Miskinyar says he would be happy to open his pink and blue doors to a unisex flow. “We’re in a predominantly gay neighborhood, so why not?” he says. “When it gets busy, the restrooms are effectively unisex anyway—everyone just goes straight to the first open stall.” But restaurants equipped with single-stall restrooms, like Policy, are required to go a bit further in ending discrimination—they must eliminate the gendered bathroom sign entirely. According to the regulations, “All entities covered under the Act with single-occupancy restroom facilities shall use gender-neutral signage for those facilities (for example, by replacing signs that indicate ‘Men’ and ‘Women’ with signs that say ‘Restroom’).”
That solution wouldn’t be painless for Miskinyar—his four gender-specific bathroom doors came at $3,000 a pop. But Miskinyar’s exclamation marks aren’t out the door yet—a suggestive color scheme may not be explicit enough to count as discrimination. “I wouldn’t think we’d have to change the doors,” says Miskinyar. “The color is all in how you perceive it.” Since this is the first year that D.C.’s Office of Human Rights has attempted to enforce the rule, agency reps say that subtly gendered signs—like Policy’s—may fall into a legal gray area.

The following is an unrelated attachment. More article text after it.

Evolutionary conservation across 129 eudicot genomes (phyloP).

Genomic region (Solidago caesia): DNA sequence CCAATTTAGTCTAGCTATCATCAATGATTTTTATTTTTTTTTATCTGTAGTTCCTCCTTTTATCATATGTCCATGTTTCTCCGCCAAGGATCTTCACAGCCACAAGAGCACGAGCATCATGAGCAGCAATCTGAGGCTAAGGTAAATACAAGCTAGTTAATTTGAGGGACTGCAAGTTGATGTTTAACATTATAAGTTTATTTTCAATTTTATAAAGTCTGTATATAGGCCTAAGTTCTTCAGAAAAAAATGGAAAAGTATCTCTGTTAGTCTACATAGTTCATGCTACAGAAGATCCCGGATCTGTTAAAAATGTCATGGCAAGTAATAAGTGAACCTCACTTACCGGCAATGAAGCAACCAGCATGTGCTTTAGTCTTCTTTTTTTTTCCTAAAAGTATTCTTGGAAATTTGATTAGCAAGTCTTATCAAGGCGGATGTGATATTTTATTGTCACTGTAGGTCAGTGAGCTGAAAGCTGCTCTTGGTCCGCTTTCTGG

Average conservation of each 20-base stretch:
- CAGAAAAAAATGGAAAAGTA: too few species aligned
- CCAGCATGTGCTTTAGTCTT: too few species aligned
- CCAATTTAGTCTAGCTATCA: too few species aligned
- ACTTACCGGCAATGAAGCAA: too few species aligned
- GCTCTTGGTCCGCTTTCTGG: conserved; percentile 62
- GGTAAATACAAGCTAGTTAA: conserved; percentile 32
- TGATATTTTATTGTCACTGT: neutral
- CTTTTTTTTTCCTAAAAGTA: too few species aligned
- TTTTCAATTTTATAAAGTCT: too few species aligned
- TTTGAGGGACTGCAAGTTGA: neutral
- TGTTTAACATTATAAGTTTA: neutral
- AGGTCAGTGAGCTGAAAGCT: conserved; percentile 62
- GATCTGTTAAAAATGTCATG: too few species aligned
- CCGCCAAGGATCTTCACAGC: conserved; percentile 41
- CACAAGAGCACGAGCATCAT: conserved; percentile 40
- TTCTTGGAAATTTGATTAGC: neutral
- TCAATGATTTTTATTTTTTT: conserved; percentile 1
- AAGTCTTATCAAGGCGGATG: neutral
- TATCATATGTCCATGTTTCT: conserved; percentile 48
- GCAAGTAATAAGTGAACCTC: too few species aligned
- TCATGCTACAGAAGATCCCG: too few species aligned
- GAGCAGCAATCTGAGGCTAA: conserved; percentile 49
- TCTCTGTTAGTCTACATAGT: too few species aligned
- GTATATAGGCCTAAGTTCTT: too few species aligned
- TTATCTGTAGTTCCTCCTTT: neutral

While local business owners and the OHR may disagree over forced redecoration, the unisex single stall is a welcome fixture for two groups that have clashed over toilet turf: transgender activists, and the people who refuse to share a restroom with them.
Last month, the D.C. Trans Coalition launched its “Pee in Peace” campaign to raise awareness about the three-year-old restroom requirements in local accommodations. For the DCTC, “Peeing in Peace” means navigating the bathroom line “without having to worry whether someone is going to assault or arrest us for using the ‘wrong’ one.”